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The gui version of linux is similar to windows 95, featuring
crashes. Nobody really works on Orca because 0.001% of the user
base is visually impaired. Things will not read, you are forced to
use the terminal, which of course does and should work 100%.
Linux is great for servers, wouldn't wish it on my worst enemy
for the average consumer's every day OS. JMT, though. Whatever
works for folks and the like.
On 23-May-2018 9:36 AM, Devin Prater
I don’t have issues with the terminal. I use Emacs for goodness
sake, and love most console programs, but most users
find the terminal complicated and obscure, and I can tell you that
you will need it, especially as a visually impaired person.
Well, unlike that other
poster over there (:P), I never had any issue with
using the terminal, although my only previous
experience had been logging into a shell via Telnet
from a Dos machine in the mid 90s. However I remember
a lot of my time using the Linux box I had set up in
2008 was also spent reading man pages.
You will always need the terminal for
something. Something breaks? You’ll find guides with
terminal instructions. Of course, some of it can be just
copied and pasted, but most of it most be customized for
your system, your files, your initialization scripts,
and so on. I’m just trying to give the facts as they
are, not say Linux is bad because it isn’t, but it does
require that you know at least how to use the terminal,
and what files you have, where they are, and an
understanding of the structure of your file system.
Good post. That said, I
don't know how much things have changed, but when
I was using a Linux box in 2008 or so, I had a
hell of a battle with orca. Always crashing. And
Gnome was the only desktop GUI environment it
actually worked in. Someday I'd like to give it
another go, as I really like Linux in theory --
just seemed to be spending more time trying to fix
things than actually accomplishing stuff with the
From: firstname.lastname@example.org[mailto:email@example.com] On Behalf Of Antony Stone
Sent: May 23, 2018 4:58 AM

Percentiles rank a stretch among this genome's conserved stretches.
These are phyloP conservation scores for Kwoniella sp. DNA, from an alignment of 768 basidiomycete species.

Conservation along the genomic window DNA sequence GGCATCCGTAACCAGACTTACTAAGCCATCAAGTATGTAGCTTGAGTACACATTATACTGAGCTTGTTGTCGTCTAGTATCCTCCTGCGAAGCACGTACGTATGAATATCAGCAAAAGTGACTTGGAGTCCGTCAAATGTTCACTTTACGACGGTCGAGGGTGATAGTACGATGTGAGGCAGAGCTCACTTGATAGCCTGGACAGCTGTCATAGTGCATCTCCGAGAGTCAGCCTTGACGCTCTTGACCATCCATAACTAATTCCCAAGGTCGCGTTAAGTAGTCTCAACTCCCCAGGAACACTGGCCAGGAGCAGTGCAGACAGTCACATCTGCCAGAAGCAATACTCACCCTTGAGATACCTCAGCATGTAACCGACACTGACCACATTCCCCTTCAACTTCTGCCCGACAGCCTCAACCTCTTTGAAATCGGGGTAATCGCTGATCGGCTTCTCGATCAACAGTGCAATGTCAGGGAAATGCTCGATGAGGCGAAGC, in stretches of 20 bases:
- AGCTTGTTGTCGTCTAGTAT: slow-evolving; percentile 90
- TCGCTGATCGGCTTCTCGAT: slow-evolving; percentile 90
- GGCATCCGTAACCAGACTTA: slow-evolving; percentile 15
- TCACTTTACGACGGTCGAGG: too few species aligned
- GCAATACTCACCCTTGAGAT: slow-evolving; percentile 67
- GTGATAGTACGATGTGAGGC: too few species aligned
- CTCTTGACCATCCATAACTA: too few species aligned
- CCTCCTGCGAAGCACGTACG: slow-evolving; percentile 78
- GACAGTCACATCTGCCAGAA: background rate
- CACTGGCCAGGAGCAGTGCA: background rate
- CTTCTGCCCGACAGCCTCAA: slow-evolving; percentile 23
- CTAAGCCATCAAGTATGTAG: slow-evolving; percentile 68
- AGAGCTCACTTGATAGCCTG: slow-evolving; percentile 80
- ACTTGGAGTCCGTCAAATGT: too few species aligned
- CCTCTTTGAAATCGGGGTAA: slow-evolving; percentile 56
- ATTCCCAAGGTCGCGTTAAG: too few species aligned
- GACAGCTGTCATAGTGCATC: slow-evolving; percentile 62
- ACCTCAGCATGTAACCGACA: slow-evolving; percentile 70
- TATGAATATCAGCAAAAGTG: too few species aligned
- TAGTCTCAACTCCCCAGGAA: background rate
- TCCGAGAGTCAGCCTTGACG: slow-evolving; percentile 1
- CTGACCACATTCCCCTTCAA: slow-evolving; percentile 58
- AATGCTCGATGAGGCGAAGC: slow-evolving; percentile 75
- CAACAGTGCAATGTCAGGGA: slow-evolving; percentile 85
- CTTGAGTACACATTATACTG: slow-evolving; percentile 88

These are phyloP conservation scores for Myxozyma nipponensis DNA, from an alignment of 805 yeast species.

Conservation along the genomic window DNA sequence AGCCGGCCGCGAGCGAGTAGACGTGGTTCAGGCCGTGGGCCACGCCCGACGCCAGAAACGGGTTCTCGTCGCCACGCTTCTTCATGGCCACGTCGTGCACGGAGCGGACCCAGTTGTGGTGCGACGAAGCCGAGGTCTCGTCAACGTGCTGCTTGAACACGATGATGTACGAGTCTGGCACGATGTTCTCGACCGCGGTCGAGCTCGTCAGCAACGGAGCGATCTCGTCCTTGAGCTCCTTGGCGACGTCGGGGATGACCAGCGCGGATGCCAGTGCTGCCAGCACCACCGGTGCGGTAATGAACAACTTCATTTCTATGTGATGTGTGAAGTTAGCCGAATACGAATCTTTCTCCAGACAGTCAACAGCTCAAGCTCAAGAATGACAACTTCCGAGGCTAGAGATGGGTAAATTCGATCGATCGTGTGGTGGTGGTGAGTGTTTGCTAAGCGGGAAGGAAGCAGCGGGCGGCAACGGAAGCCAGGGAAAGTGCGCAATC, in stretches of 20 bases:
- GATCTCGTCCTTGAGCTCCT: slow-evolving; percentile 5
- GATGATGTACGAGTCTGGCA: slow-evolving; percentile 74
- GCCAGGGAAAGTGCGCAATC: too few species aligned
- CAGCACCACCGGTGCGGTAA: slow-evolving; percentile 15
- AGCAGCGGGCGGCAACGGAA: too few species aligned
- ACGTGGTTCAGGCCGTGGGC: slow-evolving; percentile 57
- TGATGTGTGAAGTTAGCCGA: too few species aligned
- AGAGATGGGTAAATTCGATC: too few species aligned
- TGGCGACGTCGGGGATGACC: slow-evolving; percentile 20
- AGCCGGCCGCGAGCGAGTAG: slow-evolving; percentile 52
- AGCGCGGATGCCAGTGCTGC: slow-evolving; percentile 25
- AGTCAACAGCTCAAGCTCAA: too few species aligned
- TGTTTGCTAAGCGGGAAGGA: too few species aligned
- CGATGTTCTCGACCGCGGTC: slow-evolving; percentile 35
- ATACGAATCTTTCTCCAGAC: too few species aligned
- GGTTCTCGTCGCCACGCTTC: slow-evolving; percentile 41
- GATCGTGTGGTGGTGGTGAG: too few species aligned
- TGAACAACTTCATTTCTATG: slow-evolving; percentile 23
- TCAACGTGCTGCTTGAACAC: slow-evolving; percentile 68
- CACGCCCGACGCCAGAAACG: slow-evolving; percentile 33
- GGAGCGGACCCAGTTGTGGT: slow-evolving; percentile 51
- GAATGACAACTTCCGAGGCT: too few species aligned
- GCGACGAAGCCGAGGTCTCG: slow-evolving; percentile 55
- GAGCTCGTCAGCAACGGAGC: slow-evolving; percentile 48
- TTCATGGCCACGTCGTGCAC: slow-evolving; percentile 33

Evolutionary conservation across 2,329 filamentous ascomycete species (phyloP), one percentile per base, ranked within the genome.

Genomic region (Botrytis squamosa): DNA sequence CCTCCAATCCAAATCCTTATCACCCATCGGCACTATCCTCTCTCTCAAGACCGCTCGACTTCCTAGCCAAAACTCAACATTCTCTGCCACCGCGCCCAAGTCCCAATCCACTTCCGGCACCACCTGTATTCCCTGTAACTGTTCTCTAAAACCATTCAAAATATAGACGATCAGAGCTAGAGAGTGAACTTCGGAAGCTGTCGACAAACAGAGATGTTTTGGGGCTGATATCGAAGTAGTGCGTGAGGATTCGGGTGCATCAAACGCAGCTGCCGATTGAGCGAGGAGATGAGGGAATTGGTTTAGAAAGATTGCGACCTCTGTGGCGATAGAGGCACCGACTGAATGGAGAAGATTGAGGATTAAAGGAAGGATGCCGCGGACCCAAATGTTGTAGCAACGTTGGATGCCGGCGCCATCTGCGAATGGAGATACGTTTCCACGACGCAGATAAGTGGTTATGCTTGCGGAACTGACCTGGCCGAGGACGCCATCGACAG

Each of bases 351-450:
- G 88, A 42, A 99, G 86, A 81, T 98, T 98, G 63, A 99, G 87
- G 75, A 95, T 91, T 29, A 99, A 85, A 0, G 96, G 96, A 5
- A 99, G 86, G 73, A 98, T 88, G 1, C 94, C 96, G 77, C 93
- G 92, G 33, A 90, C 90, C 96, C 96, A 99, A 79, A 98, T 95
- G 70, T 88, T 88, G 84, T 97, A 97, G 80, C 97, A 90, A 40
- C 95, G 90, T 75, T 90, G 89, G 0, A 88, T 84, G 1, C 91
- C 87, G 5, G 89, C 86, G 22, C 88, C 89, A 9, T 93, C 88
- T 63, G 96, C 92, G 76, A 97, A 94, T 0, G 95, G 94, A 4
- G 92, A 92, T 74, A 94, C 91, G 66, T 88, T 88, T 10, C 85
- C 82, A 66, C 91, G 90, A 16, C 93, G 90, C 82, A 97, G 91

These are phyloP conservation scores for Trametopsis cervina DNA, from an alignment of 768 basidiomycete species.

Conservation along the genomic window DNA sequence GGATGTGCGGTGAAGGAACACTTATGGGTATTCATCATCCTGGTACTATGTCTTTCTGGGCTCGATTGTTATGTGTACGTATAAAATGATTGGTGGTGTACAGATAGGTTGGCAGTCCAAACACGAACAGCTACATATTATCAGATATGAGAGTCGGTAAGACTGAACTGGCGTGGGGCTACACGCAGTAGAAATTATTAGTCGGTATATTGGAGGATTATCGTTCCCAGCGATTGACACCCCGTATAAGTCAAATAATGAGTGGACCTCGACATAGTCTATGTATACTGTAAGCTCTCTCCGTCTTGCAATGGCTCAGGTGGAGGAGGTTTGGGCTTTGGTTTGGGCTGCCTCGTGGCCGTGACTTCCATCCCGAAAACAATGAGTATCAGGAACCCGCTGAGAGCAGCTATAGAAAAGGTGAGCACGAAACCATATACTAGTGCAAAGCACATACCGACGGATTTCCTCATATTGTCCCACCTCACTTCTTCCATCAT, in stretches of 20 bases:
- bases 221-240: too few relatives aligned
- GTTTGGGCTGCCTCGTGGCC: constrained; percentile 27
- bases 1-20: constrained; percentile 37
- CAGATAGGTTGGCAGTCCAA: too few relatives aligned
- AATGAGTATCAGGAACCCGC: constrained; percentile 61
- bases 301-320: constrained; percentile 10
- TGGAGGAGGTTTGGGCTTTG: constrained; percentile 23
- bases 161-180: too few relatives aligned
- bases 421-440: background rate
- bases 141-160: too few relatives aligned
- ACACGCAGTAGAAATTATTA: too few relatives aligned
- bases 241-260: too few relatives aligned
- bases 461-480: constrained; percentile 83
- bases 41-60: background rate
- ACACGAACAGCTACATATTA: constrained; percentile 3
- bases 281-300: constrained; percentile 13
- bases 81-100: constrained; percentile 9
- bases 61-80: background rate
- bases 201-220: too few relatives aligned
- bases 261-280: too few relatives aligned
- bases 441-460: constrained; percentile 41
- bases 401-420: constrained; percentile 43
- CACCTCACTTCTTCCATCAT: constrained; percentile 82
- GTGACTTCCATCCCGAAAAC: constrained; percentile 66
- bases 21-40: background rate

Subject: Re: [nvda] About Linux
You do not have to use the command line on Linux
unless you want to.
There are many distributions which provide a
graphical environment from the default
installation, and although you can open a command
shell to type things if you want to, you can do
this in MS Windows too - it doesn't mean that you
There are Linux distributions with accessible
installers providing speech output, and there is a
screenreader (Orca) for working with both Braille
and speech for graphical applications.
You cannot install NVDA or other MS Windows
applications under Linux, but you can't install
them under Mac OSX either. That doesn't mean a
Mac is worse than Windows - it just means they're
different from each other.
It doesn't mean you can't install Firefox - you
just have to install the Linux or OSX version
instead of the Windows version. It does mean you
cannot use NVDA, but you can use another
screenreader instead (Orca for Linux, Voiceover
for Mac OSX).
Linux is different. Mac OSX is different. Some
people prefer them; it's a personal choice.
Please don't mislead people by suggesting that
they are worse just because you can't install the
same applications as you can on Windows. You
might just as well say that Windows is worse than
Linux because it doesn't support all the Linux
applications that are available.
On Wednesday 23 May 2018 at 10:44:01, zahra wrote:
i wished to use linux,
but if it was exactly the same with windows!
i realy hate terminal,
i even cant use cmd on windows and prefer wizard
and gui interface
that i can have my selection, rather than
memorizing hundreds of
if i could install nvda and other softwares which
i use on windows, in
linux, and i could do installation of softwares
and other usual tasks
without terminal and command line, certainly i
said goodbye to windows
and migrate to linux.
i believe that linux is not user friendly and
becomes not, at least
for many years!
On 5/23/18, Brandon Cross <bcross3286@...>
I'm sorry, but if that's
the impression you have, you are much mistaken.
This is not only advisable, it can be dangerous.
Stop and think
about it for a second. Why would they make an
operating system where
you had to type one command before any other
command you type?
Doesn't make sense, does it? Also, remember that
authenticating each time you do this, even though
it may be set up
so that you don't need to use your password each
and every time,
which ever command you use with sudo gets elevated
to root status. A
little reading will tell you all you need to know.
I don't like it
when people spread information that could harm
machines or harm them in some way, accidentally is
one thing, but if
you just say oh its ok, you're being intentionally
what happens if someone inexperienced comes along
and sees this and
tries it, maybe nothing, maybe they type sudo rm
-rf * from the root directory, then bye bye
I want to build a machine that will be proud of
- Danny Hillis, creator of The Connection Machine
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